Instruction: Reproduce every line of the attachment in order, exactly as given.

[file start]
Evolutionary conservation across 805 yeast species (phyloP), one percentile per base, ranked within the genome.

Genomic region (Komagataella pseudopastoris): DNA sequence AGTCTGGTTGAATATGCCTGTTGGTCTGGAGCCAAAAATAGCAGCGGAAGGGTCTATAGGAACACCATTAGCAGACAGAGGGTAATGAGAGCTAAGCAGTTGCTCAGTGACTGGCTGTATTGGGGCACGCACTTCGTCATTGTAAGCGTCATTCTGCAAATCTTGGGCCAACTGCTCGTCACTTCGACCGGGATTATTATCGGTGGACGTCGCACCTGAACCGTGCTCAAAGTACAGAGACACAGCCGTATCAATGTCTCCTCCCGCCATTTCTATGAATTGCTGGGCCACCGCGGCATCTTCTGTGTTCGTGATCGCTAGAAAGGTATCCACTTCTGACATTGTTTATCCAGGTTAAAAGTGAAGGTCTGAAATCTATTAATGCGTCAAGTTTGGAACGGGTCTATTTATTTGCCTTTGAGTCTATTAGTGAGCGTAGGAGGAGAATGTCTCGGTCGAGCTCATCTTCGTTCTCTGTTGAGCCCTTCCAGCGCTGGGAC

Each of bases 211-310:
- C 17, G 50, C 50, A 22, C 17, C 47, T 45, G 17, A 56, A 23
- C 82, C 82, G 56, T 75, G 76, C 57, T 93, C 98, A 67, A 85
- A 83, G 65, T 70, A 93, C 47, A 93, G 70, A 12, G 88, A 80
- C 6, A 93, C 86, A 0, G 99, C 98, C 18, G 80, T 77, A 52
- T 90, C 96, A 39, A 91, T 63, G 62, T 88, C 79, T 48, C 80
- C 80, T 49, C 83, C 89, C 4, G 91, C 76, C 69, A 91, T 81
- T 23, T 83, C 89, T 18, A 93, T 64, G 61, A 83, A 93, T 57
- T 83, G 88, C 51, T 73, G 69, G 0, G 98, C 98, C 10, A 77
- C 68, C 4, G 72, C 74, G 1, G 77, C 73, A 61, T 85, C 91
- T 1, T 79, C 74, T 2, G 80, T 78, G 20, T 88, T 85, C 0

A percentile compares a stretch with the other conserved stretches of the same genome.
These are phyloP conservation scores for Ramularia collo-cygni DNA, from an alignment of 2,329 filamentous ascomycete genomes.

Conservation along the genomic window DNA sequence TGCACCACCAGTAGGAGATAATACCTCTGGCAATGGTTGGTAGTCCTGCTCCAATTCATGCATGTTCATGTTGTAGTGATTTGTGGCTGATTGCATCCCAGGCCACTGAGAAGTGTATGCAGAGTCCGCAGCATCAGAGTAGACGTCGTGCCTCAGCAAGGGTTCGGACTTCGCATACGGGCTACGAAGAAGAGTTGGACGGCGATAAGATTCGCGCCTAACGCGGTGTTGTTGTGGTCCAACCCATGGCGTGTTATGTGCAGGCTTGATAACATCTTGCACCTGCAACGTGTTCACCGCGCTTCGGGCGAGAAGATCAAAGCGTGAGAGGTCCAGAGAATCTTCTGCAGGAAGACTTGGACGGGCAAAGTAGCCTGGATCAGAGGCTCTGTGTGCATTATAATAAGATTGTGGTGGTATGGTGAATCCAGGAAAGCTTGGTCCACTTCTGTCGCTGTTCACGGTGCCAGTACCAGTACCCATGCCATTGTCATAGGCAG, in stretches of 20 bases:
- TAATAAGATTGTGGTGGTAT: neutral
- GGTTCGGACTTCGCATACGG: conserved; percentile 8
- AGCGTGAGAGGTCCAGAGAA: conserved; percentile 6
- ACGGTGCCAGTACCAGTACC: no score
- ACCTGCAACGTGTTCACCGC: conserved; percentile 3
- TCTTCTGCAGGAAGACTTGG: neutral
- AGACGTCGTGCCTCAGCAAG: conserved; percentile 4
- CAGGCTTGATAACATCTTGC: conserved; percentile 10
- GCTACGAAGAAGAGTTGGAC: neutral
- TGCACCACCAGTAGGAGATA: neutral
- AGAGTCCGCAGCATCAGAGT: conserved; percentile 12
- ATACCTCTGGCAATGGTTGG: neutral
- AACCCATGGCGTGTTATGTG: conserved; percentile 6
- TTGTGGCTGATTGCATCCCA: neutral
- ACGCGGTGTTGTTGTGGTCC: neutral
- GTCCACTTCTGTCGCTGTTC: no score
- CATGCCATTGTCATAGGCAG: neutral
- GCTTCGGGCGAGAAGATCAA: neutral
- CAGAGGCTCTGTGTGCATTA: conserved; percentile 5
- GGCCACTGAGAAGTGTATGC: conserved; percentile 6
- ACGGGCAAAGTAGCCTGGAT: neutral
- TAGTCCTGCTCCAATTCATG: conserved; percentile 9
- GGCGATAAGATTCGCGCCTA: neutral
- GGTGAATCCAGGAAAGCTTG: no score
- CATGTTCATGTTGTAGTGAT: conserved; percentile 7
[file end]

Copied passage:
Evolutionary conservation across 805 yeast species (phyloP), one percentile per base, ranked within the genome.

Genomic region (Komagataella pseudopastoris): DNA sequence AGTCTGGTTGAATATGCCTGTTGGTCTGGAGCCAAAAATAGCAGCGGAAGGGTCTATAGGAACACCATTAGCAGACAGAGGGTAATGAGAGCTAAGCAGTTGCTCAGTGACTGGCTGTATTGGGGCACGCACTTCGTCATTGTAAGCGTCATTCTGCAAATCTTGGGCCAACTGCTCGTCACTTCGACCGGGATTATTATCGGTGGACGTCGCACCTGAACCGTGCTCAAAGTACAGAGACACAGCCGTATCAATGTCTCCTCCCGCCATTTCTATGAATTGCTGGGCCACCGCGGCATCTTCTGTGTTCGTGATCGCTAGAAAGGTATCCACTTCTGACATTGTTTATCCAGGTTAAAAGTGAAGGTCTGAAATCTATTAATGCGTCAAGTTTGGAACGGGTCTATTTATTTGCCTTTGAGTCTATTAGTGAGCGTAGGAGGAGAATGTCTCGGTCGAGCTCATCTTCGTTCTCTGTTGAGCCCTTCCAGCGCTGGGAC

Each of bases 211-310:
- C 17, G 50, C 50, A 22, C 17, C 47, T 45, G 17, A 56, A 23
- C 82, C 82, G 56, T 75, G 76, C 57, T 93, C 98, A 67, A 85
- A 83, G 65, T 70, A 93, C 47, A 93, G 70, A 12, G 88, A 80
- C 6, A 93, C 86, A 0, G 99, C 98, C 18, G 80, T 77, A 52
- T 90, C 96, A 39, A 91, T 63, G 62, T 88, C 79, T 48, C 80
- C 80, T 49, C 83, C 89, C 4, G 91, C 76, C 69, A 91, T 81
- T 23, T 83, C 89, T 18, A 93, T 64, G 61, A 83, A 93, T 57
- T 83, G 88, C 51, T 73, G 69, G 0, G 98, C 98, C 10, A 77
- C 68, C 4, G 72, C 74, G 1, G 77, C 73, A 61, T 85, C 91
- T 1, T 79, C 74, T 2, G 80, T 78, G 20, T 88, T 85, C 0

A percentile compares a stretch with the other conserved stretches of the same genome.
These are phyloP conservation scores for Ramularia collo-cygni DNA, from an alignment of 2,329 filamentous ascomycete genomes.

Conservation along the genomic window DNA sequence TGCACCACCAGTAGGAGATAATACCTCTGGCAATGGTTGGTAGTCCTGCTCCAATTCATGCATGTTCATGTTGTAGTGATTTGTGGCTGATTGCATCCCAGGCCACTGAGAAGTGTATGCAGAGTCCGCAGCATCAGAGTAGACGTCGTGCCTCAGCAAGGGTTCGGACTTCGCATACGGGCTACGAAGAAGAGTTGGACGGCGATAAGATTCGCGCCTAACGCGGTGTTGTTGTGGTCCAACCCATGGCGTGTTATGTGCAGGCTTGATAACATCTTGCACCTGCAACGTGTTCACCGCGCTTCGGGCGAGAAGATCAAAGCGTGAGAGGTCCAGAGAATCTTCTGCAGGAAGACTTGGACGGGCAAAGTAGCCTGGATCAGAGGCTCTGTGTGCATTATAATAAGATTGTGGTGGTATGGTGAATCCAGGAAAGCTTGGTCCACTTCTGTCGCTGTTCACGGTGCCAGTACCAGTACCCATGCCATTGTCATAGGCAG, in stretches of 20 bases:
- TAATAAGATTGTGGTGGTAT: neutral
- GGTTCGGACTTCGCATACGG: conserved; percentile 8
- AGCGTGAGAGGTCCAGAGAA: conserved; percentile 6
- ACGGTGCCAGTACCAGTACC: no score
- ACCTGCAACGTGTTCACCGC: conserved; percentile 3
- TCTTCTGCAGGAAGACTTGG: neutral
- AGACGTCGTGCCTCAGCAAG: conserved; percentile 4
- CAGGCTTGATAACATCTTGC: conserved; percentile 10
- GCTACGAAGAAGAGTTGGAC: neutral
- TGCACCACCAGTAGGAGATA: neutral
- AGAGTCCGCAGCATCAGAGT: conserved; percentile 12
- ATACCTCTGGCAATGGTTGG: neutral
- AACCCATGGCGTGTTATGTG: conserved; percentile 6
- TTGTGGCTGATTGCATCCCA: neutral
- ACGCGGTGTTGTTGTGGTCC: neutral
- GTCCACTTCTGTCGCTGTTC: no score
- CATGCCATTGTCATAGGCAG: neutral
- GCTTCGGGCGAGAAGATCAA: neutral
- CAGAGGCTCTGTGTGCATTA: conserved; percentile 5
- GGCCACTGAGAAGTGTATGC: conserved; percentile 6
- ACGGGCAAAGTAGCCTGGAT: neutral
- TAGTCCTGCTCCAATTCATG: conserved; percentile 9
- GGCGATAAGATTCGCGCCTA: neutral
- GGTGAATCCAGGAAAGCTTG: no score
- CATGTTCATGTTGTAGTGAT: conserved; percentile 7